By this time next month, the morning-after pill — which can help prevent pregnancy when taken after sexual intercourse — could move out from behind pharmacy counters and onto the shelves of drugstores nationwide.
The morning-after pill’s over-the-counter availability hinges on whether the Obama administration meets a 30-day deadline to appeal a recent federal court ruling allowing emergency contraception to be sold over the counter to girls ages 16 and younger.
The administration should allow the April 5 ruling to stand.
The decision broadening access to emergency contraception could reduce unintended pregnancies among consumers of all ages. Moreover, the ruling draws on science — unlike speculation about whether the morning-after pill is safe and how it works.
Current federal law has made it difficult for women ages 17 and older to buy the morning-after pill when they need it, although they don’t need a prescription for the purchase.
Emergency contraception is up to 89 percent effective when taken within the first 72 hours after unprotected intercourse. Even though they don’t have to have a prescription to buy it, however, women 17 and older can’t just grab the morning-after pill off the shelf and take it up to the cash register. They have to show government-issued ID before a pharmacy worker can bring it out from behind the counter. That restriction makes access to the drug impossible when the pharmacy gate is closed.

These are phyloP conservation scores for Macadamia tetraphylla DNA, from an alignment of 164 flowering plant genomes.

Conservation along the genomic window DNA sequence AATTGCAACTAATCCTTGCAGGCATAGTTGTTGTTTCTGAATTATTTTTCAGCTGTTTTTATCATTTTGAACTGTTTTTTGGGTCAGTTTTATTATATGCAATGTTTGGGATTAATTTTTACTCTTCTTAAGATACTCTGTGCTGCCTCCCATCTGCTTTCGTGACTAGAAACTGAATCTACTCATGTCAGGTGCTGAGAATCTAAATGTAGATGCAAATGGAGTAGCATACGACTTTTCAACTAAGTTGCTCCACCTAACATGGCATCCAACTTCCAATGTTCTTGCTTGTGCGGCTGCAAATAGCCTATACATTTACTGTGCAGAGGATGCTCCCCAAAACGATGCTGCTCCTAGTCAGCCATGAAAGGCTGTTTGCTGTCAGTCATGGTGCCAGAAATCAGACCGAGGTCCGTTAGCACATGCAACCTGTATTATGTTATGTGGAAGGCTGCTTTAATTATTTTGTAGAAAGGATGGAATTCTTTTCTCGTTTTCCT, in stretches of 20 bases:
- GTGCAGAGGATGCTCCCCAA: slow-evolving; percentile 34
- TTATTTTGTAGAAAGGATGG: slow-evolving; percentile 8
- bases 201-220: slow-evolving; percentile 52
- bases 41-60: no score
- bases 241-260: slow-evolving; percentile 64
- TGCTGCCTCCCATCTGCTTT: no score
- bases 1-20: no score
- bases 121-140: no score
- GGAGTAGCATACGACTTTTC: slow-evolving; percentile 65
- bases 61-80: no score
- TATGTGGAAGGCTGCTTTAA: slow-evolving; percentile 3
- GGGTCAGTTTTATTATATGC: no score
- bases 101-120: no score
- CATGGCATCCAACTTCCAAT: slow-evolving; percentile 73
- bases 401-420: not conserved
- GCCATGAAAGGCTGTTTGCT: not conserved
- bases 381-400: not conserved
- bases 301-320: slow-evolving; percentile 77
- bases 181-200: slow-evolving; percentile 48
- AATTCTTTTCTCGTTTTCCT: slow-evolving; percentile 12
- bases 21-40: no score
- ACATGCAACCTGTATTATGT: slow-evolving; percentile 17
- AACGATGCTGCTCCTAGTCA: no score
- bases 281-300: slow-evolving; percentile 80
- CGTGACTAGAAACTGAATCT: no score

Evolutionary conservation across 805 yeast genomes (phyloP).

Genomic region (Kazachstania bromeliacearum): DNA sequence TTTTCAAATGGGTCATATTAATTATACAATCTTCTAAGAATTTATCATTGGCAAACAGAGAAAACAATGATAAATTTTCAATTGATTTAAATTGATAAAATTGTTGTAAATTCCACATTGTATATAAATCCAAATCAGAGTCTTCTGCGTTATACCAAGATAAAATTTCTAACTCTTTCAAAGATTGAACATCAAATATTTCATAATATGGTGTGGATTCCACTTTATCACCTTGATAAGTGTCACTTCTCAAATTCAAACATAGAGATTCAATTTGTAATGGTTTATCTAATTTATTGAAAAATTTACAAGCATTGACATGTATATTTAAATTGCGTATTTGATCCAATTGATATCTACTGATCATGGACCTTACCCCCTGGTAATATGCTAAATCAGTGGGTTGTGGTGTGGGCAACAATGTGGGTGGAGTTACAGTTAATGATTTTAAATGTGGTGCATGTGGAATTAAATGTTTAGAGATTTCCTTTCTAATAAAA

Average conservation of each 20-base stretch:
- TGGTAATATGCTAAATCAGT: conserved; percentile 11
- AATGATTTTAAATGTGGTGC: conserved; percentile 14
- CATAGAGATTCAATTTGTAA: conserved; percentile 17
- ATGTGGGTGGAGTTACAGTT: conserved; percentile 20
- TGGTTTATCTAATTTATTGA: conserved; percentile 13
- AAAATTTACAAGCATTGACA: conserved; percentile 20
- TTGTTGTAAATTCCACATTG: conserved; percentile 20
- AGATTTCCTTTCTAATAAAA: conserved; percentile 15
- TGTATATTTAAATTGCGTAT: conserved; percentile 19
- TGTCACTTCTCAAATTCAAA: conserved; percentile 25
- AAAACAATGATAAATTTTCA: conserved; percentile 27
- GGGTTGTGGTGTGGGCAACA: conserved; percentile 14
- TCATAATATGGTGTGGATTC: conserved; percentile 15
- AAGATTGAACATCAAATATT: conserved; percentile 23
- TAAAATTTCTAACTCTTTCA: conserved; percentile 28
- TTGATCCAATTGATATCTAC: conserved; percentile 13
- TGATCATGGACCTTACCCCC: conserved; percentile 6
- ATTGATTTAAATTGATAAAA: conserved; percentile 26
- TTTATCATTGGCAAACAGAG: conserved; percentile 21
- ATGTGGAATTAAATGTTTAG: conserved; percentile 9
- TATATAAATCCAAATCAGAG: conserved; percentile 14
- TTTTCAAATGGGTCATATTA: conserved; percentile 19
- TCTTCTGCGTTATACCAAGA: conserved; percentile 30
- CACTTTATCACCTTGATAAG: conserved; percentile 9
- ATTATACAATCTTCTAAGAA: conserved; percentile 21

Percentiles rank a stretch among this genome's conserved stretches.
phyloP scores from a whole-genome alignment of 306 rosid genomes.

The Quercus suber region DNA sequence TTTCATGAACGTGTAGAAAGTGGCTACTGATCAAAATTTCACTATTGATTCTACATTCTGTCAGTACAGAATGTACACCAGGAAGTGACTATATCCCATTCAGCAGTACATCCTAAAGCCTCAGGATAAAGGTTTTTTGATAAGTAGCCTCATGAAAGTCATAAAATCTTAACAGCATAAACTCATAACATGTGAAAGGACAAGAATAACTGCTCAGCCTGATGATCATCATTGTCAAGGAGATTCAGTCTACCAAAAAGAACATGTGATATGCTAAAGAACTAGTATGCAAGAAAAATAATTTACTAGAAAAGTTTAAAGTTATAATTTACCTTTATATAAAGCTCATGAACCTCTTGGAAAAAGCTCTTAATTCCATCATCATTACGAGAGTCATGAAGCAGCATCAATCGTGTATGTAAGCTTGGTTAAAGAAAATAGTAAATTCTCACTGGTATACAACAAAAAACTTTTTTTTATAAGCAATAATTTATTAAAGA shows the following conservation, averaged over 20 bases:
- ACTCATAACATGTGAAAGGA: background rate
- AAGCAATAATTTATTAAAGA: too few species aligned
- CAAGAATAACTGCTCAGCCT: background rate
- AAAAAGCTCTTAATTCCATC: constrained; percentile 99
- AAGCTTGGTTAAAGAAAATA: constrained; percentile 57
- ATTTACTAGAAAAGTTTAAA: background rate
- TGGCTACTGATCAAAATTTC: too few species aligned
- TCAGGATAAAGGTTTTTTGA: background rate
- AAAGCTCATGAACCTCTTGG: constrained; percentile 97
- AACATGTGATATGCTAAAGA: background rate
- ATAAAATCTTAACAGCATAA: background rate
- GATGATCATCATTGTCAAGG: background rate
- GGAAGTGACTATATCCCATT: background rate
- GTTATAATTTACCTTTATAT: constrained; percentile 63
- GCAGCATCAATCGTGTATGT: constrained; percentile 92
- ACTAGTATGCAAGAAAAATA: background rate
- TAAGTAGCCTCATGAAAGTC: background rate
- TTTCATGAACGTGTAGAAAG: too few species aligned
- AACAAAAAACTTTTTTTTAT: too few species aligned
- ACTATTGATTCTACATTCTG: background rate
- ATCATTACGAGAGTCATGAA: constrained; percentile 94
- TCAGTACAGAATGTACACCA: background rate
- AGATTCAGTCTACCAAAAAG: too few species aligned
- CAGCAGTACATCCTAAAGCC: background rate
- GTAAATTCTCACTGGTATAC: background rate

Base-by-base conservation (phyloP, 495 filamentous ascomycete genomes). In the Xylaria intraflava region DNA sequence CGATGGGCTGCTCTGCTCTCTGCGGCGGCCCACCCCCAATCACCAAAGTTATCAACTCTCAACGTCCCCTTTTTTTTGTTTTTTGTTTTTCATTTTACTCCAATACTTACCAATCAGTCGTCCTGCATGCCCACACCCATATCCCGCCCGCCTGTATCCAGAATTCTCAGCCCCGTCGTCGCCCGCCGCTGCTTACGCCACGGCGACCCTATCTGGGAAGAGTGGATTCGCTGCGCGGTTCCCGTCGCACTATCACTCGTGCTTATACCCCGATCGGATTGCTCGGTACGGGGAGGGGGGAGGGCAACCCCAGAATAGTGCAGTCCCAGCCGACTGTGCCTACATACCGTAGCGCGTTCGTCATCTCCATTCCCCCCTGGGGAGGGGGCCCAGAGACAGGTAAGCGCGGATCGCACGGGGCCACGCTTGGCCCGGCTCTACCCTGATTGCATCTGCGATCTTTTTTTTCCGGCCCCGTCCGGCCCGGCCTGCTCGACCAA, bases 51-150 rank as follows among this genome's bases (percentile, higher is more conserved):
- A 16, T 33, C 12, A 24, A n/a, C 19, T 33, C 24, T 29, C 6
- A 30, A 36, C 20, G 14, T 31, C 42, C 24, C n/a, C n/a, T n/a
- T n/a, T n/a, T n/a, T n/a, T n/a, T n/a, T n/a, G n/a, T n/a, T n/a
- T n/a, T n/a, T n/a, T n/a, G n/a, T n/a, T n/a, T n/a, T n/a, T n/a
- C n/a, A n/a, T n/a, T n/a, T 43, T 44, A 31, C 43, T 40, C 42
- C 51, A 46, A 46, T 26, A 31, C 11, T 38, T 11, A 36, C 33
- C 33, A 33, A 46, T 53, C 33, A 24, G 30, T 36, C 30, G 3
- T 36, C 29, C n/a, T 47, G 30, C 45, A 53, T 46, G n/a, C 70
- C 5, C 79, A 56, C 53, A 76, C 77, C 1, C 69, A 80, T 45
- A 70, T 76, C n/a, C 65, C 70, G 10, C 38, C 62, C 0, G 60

One reason that access to the morning-after pill has become so controversial is the belief of some abortion critics that it terminates a pregnancy. According to widespread scientific consensus, however, Plan B, the most common brand of emergency contraception, prevents a pregnancy; it does not end one.
Furthermore, many medical groups, including the American Medical Association, the World Health Organization and the American Academy of Pediatrics, have affirmed the safety of emergency contraception.
(The judge who wrote the recent ruling pointed out there’s no age requirement to buy over-the-counter cough medication, which can cause hypertension, toxic psychosis and coma when abused.)
Plan B, the most common brand of emergency contraception, does not cause birth defects if a pregnant woman takes it. In fact, according to the WHO, even women who are advised not to take regular contraceptive pills, such as those with a history of migraine or severe liver disease, may safely use emergency contraception.
Of course, sexuality is an emotionally charged topic, and we would like this to be a world where all families openly discuss puberty and sex and no teenage girl has to decide what to do after having risky sex. It would be callous, however, to force a girl in less-secure circumstances to either bear an unwanted child or undergo an abortion when there’s a way to prevent that.
“You’d hope your child would come and talk to you about that, but that’s not everyone’s situation,” a Portland parent told the Portland Press Herald after the recent ruling. “There are two sides to everything.”
We hope that the Obama administration sees it that way, too.